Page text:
BRAMBLE : BLACKBERRY : Rubus fruticosus
Also known as blackberry, European blackberry, black heg or wild blackberry. Note that while many people simply refer to this as a bramble, to be more accurate this is a blackberry. [A raspberry, for instance, also grows on a bramble].
Scourge of many a gardener especially those on the edge of towns. But loved by foragers.
Technically "bramble" can refer to raspberries, blackberries, dewberries, boysenberries, and loganberries, in fact any such plant with thorns and edible fruit. Locally though we tend to use the word for one specific plant and fruit so this is what we discuss here - in other words blackberries.
Now to get technical again' or at least some semantics. The fruit of the bramble is known as the blackberry. These ripen through green to red, then deep purple and finally, in late July, to black. But the "berry" is in fact many small fruits in a cluster; in other words an aggregate fruit.
Read more at Gardening Know How: What Are Brambles – Learn What Makes A Plant A Bramble https://www.gardeningknowhow.com/edible/fruits/fegen/what-are-brambles.htm
Looked forward to by many a forager in late summer through to October. The Wild Food UK website describes them as : Thorny as hell and a pain almost all year except when the blackberry fruits and they become a must have Autumn delight.
The Woodland Trust describes them as "Hardy and determined, the bramble uses powerful roots to grow rapidly in almost any environment". If you have them in your garden, then you will fully apreciate this. They can be very difficult to erradicate. If you think you have dug them up, a small root offshoot will come up somewhere else. They are prolific growers with some branches / shoots reaching up to 4 metres.
Early May and new growth appears, in this case on a mature long branches from last year.
A bramble in flower in early June.
Some bramble flowers can be mishapen perhaps from the weather. A near perfect flower can look like a small white rose. To the left are three leafs overlapping each other - not a single one.
Both gardeners and foragers will have great respect for their thorns. But the fruit is excellent.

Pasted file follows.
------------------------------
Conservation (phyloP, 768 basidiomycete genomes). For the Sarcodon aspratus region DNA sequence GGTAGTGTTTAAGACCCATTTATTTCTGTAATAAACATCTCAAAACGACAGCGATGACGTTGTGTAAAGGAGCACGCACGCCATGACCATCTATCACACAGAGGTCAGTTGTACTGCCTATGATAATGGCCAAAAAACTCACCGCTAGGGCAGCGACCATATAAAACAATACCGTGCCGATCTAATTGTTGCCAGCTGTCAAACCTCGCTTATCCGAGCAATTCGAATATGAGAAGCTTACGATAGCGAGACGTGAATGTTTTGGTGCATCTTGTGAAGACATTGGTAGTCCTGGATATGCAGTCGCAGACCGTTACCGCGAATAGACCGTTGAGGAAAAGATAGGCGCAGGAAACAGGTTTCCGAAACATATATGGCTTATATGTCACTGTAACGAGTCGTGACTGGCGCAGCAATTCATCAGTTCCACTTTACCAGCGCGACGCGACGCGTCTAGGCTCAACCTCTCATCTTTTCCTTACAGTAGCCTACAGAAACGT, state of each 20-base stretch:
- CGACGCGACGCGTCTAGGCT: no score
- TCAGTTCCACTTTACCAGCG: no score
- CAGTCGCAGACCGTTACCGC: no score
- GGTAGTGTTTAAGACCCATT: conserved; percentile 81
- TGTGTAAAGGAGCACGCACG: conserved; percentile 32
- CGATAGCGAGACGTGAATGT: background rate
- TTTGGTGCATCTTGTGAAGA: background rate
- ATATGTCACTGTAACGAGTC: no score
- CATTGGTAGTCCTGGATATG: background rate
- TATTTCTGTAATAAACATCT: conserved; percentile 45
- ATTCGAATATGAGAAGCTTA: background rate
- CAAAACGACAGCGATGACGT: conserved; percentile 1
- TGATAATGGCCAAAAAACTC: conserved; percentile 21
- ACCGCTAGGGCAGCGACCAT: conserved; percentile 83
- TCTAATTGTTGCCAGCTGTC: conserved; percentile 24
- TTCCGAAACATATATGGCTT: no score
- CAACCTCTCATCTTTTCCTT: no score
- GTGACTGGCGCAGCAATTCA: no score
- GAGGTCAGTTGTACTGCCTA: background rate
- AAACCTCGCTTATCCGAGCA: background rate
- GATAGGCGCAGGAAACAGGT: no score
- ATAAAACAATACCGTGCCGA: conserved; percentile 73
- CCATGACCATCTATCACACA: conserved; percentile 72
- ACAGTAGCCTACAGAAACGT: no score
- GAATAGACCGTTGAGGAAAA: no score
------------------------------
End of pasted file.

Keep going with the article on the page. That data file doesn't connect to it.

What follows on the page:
The flowers appear in clusters of white or pink flowers from late spring to early summer after which the near black coloured berries appear. Don't confuse this with the wild raspberry. They are very different, but the unripened bramble berry can look similar to the rasberry which retains its redness when ripe.
Perfectly ripe bramble berries are dark and evenly formed. These are lovely to eat straight from the bush. Unripe berries are simply sour. But also look out for minute spiders that may sit in the small gaps on the fruit surface. Other than that simply try to avoid the thorns.
An unripe blackberry can look deceptively like a raspberry.
But as soon as you see a black one, you can be sure that you have the right one and that it is ripe. Even a ripe blackberry can still be sour until it is ready. If it comes away reasonbly easily in your fingers, it is more likely to be sweet, but most black blackberries can be used for cooking.
By mid-August the blackberries are abundant with a high proportion suitably ripe for eating. Any that come off easily in the hand are quite ripe. But look closely as other creatures also enjoy them. Spiders for instance.
Tiny creatures such as this aphid also enjoy them.
Bambles make excellent jam or fruit pie ingredients. There are many recipes online. Tip : Get the short-crust pastry from the freezer at your local supermarket for a very quick pie. Also see FORAGING : index.asp?pageid=731714
WIKIPEDIA : https://en.wikipedia.org/wiki/Bramble
WILD FOOD UK : https://www.wildfooduk.com/edible-wild-plants/bramble/
WOODLAND TRUST : https://www.woodlandtrust.org.uk/trees-woods-and-wildlife/plants/wild-flowers/bramble/#:~:text=Bramble%20flowers%20are%20white%20or%20pink%20in%20colour,of%20picking%20blackberries%20goes%20back%20thousands%20of%20years.